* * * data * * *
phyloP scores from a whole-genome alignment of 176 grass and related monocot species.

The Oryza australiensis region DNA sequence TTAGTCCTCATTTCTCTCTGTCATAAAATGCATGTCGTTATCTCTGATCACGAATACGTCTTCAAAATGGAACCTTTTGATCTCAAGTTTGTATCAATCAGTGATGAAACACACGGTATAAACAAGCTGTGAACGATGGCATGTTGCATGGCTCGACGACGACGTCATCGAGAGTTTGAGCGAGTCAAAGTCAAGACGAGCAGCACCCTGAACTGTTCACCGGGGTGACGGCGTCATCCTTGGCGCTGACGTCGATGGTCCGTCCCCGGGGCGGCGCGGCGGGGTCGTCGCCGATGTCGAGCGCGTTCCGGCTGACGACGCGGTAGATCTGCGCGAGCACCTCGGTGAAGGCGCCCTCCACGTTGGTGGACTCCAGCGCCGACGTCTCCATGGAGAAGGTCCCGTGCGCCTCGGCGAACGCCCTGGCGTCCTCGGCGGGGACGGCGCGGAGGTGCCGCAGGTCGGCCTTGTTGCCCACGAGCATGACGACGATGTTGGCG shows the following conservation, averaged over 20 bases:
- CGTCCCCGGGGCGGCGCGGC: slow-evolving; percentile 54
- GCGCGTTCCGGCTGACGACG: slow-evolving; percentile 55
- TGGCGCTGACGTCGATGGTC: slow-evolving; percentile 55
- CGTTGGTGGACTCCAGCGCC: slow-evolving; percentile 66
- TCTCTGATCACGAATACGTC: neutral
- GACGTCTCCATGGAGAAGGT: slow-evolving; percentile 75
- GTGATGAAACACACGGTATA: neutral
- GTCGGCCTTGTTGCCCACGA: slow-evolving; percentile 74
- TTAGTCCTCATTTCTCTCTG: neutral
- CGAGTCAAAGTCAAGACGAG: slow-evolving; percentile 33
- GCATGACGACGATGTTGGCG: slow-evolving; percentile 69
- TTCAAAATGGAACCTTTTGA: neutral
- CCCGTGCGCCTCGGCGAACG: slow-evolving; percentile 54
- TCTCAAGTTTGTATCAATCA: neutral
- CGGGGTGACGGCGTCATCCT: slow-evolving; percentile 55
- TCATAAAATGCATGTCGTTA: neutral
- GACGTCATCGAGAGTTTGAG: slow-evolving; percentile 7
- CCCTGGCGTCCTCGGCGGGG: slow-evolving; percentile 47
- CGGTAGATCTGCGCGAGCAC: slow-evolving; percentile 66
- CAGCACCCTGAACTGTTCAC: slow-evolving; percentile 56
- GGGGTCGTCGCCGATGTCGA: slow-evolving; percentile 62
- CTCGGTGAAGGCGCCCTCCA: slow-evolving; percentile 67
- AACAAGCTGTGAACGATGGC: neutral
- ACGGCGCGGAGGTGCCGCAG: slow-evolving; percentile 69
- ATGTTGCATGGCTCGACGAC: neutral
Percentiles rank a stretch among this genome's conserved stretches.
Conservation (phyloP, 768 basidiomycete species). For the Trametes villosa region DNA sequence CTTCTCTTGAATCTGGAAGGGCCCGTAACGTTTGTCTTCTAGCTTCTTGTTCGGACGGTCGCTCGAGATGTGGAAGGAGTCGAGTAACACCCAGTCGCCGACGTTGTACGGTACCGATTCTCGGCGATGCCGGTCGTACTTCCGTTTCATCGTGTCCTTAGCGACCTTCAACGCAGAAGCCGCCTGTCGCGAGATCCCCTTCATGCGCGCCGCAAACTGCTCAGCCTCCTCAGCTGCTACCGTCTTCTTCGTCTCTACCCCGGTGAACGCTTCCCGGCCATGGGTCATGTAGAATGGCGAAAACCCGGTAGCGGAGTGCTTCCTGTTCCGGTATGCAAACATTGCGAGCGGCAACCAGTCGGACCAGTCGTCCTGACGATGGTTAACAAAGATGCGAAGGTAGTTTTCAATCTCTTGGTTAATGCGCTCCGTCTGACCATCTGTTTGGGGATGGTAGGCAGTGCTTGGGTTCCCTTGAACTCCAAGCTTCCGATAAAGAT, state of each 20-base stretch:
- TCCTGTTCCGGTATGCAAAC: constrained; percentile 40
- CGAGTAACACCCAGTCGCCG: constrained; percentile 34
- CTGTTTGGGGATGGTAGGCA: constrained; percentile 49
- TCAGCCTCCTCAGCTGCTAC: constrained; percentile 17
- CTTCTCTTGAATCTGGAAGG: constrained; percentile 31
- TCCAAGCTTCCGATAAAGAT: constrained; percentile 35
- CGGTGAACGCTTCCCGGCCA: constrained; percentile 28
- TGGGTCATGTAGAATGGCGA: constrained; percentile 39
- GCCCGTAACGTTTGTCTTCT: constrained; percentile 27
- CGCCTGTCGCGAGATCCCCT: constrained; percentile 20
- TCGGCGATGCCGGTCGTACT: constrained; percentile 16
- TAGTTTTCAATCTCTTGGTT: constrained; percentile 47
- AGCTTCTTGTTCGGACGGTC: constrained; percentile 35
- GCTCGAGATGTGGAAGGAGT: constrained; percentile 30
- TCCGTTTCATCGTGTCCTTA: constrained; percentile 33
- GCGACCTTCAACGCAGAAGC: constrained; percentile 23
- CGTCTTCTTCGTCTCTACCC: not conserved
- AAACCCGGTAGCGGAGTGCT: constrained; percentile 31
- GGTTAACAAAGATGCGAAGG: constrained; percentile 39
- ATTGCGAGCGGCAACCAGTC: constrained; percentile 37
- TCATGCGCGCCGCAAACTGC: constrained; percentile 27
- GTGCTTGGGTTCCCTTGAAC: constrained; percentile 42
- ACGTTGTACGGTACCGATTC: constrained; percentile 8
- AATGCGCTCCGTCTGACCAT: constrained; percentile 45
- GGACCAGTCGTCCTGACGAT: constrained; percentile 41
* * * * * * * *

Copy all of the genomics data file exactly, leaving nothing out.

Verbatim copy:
phyloP scores from a whole-genome alignment of 176 grass and related monocot species.

The Oryza australiensis region DNA sequence TTAGTCCTCATTTCTCTCTGTCATAAAATGCATGTCGTTATCTCTGATCACGAATACGTCTTCAAAATGGAACCTTTTGATCTCAAGTTTGTATCAATCAGTGATGAAACACACGGTATAAACAAGCTGTGAACGATGGCATGTTGCATGGCTCGACGACGACGTCATCGAGAGTTTGAGCGAGTCAAAGTCAAGACGAGCAGCACCCTGAACTGTTCACCGGGGTGACGGCGTCATCCTTGGCGCTGACGTCGATGGTCCGTCCCCGGGGCGGCGCGGCGGGGTCGTCGCCGATGTCGAGCGCGTTCCGGCTGACGACGCGGTAGATCTGCGCGAGCACCTCGGTGAAGGCGCCCTCCACGTTGGTGGACTCCAGCGCCGACGTCTCCATGGAGAAGGTCCCGTGCGCCTCGGCGAACGCCCTGGCGTCCTCGGCGGGGACGGCGCGGAGGTGCCGCAGGTCGGCCTTGTTGCCCACGAGCATGACGACGATGTTGGCG shows the following conservation, averaged over 20 bases:
- CGTCCCCGGGGCGGCGCGGC: slow-evolving; percentile 54
- GCGCGTTCCGGCTGACGACG: slow-evolving; percentile 55
- TGGCGCTGACGTCGATGGTC: slow-evolving; percentile 55
- CGTTGGTGGACTCCAGCGCC: slow-evolving; percentile 66
- TCTCTGATCACGAATACGTC: neutral
- GACGTCTCCATGGAGAAGGT: slow-evolving; percentile 75
- GTGATGAAACACACGGTATA: neutral
- GTCGGCCTTGTTGCCCACGA: slow-evolving; percentile 74
- TTAGTCCTCATTTCTCTCTG: neutral
- CGAGTCAAAGTCAAGACGAG: slow-evolving; percentile 33
- GCATGACGACGATGTTGGCG: slow-evolving; percentile 69
- TTCAAAATGGAACCTTTTGA: neutral
- CCCGTGCGCCTCGGCGAACG: slow-evolving; percentile 54
- TCTCAAGTTTGTATCAATCA: neutral
- CGGGGTGACGGCGTCATCCT: slow-evolving; percentile 55
- TCATAAAATGCATGTCGTTA: neutral
- GACGTCATCGAGAGTTTGAG: slow-evolving; percentile 7
- CCCTGGCGTCCTCGGCGGGG: slow-evolving; percentile 47
- CGGTAGATCTGCGCGAGCAC: slow-evolving; percentile 66
- CAGCACCCTGAACTGTTCAC: slow-evolving; percentile 56
- GGGGTCGTCGCCGATGTCGA: slow-evolving; percentile 62
- CTCGGTGAAGGCGCCCTCCA: slow-evolving; percentile 67
- AACAAGCTGTGAACGATGGC: neutral
- ACGGCGCGGAGGTGCCGCAG: slow-evolving; percentile 69
- ATGTTGCATGGCTCGACGAC: neutral
Percentiles rank a stretch among this genome's conserved stretches.
Conservation (phyloP, 768 basidiomycete species). For the Trametes villosa region DNA sequence CTTCTCTTGAATCTGGAAGGGCCCGTAACGTTTGTCTTCTAGCTTCTTGTTCGGACGGTCGCTCGAGATGTGGAAGGAGTCGAGTAACACCCAGTCGCCGACGTTGTACGGTACCGATTCTCGGCGATGCCGGTCGTACTTCCGTTTCATCGTGTCCTTAGCGACCTTCAACGCAGAAGCCGCCTGTCGCGAGATCCCCTTCATGCGCGCCGCAAACTGCTCAGCCTCCTCAGCTGCTACCGTCTTCTTCGTCTCTACCCCGGTGAACGCTTCCCGGCCATGGGTCATGTAGAATGGCGAAAACCCGGTAGCGGAGTGCTTCCTGTTCCGGTATGCAAACATTGCGAGCGGCAACCAGTCGGACCAGTCGTCCTGACGATGGTTAACAAAGATGCGAAGGTAGTTTTCAATCTCTTGGTTAATGCGCTCCGTCTGACCATCTGTTTGGGGATGGTAGGCAGTGCTTGGGTTCCCTTGAACTCCAAGCTTCCGATAAAGAT, state of each 20-base stretch:
- TCCTGTTCCGGTATGCAAAC: constrained; percentile 40
- CGAGTAACACCCAGTCGCCG: constrained; percentile 34
- CTGTTTGGGGATGGTAGGCA: constrained; percentile 49
- TCAGCCTCCTCAGCTGCTAC: constrained; percentile 17
- CTTCTCTTGAATCTGGAAGG: constrained; percentile 31
- TCCAAGCTTCCGATAAAGAT: constrained; percentile 35
- CGGTGAACGCTTCCCGGCCA: constrained; percentile 28
- TGGGTCATGTAGAATGGCGA: constrained; percentile 39
- GCCCGTAACGTTTGTCTTCT: constrained; percentile 27
- CGCCTGTCGCGAGATCCCCT: constrained; percentile 20
- TCGGCGATGCCGGTCGTACT: constrained; percentile 16
- TAGTTTTCAATCTCTTGGTT: constrained; percentile 47
- AGCTTCTTGTTCGGACGGTC: constrained; percentile 35
- GCTCGAGATGTGGAAGGAGT: constrained; percentile 30
- TCCGTTTCATCGTGTCCTTA: constrained; percentile 33
- GCGACCTTCAACGCAGAAGC: constrained; percentile 23
- CGTCTTCTTCGTCTCTACCC: not conserved
- AAACCCGGTAGCGGAGTGCT: constrained; percentile 31
- GGTTAACAAAGATGCGAAGG: constrained; percentile 39
- ATTGCGAGCGGCAACCAGTC: constrained; percentile 37
- TCATGCGCGCCGCAAACTGC: constrained; percentile 27
- GTGCTTGGGTTCCCTTGAAC: constrained; percentile 42
- ACGTTGTACGGTACCGATTC: constrained; percentile 8
- AATGCGCTCCGTCTGACCAT: constrained; percentile 45
- GGACCAGTCGTCCTGACGAT: constrained; percentile 41